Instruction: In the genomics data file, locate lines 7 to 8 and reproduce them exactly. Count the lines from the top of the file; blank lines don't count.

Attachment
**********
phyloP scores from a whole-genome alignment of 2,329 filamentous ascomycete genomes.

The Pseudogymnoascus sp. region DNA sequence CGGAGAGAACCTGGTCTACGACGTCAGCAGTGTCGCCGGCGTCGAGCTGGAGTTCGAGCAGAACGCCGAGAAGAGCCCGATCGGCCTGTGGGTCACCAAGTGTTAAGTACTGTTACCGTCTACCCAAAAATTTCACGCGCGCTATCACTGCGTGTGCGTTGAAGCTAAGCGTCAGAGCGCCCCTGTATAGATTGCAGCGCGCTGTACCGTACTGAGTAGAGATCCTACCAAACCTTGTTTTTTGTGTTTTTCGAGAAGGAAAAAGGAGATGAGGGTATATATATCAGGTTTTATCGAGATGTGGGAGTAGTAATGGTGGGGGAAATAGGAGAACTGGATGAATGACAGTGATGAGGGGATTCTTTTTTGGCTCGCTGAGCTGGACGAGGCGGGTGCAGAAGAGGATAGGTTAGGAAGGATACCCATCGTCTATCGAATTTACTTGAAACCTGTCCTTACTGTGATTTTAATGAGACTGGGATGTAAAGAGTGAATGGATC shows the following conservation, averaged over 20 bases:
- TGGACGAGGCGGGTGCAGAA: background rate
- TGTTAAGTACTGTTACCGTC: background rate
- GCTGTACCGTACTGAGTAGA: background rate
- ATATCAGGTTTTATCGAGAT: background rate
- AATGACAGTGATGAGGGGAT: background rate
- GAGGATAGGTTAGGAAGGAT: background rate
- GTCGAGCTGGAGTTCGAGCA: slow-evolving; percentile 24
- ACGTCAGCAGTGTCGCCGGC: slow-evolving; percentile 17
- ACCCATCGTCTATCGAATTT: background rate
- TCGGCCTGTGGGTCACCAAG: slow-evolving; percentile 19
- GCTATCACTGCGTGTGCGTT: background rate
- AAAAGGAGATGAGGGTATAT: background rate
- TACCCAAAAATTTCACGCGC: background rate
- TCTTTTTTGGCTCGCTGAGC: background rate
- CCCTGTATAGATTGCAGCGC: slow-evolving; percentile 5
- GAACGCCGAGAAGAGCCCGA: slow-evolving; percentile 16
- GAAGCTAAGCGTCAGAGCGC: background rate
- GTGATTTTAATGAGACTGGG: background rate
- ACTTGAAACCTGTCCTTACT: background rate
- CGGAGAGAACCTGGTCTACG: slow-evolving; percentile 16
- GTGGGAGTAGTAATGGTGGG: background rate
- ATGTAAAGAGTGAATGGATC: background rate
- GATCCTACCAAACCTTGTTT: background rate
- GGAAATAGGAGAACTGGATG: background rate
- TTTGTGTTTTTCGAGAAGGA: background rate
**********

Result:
- AATGACAGTGATGAGGGGAT: background rate
- GAGGATAGGTTAGGAAGGAT: background rate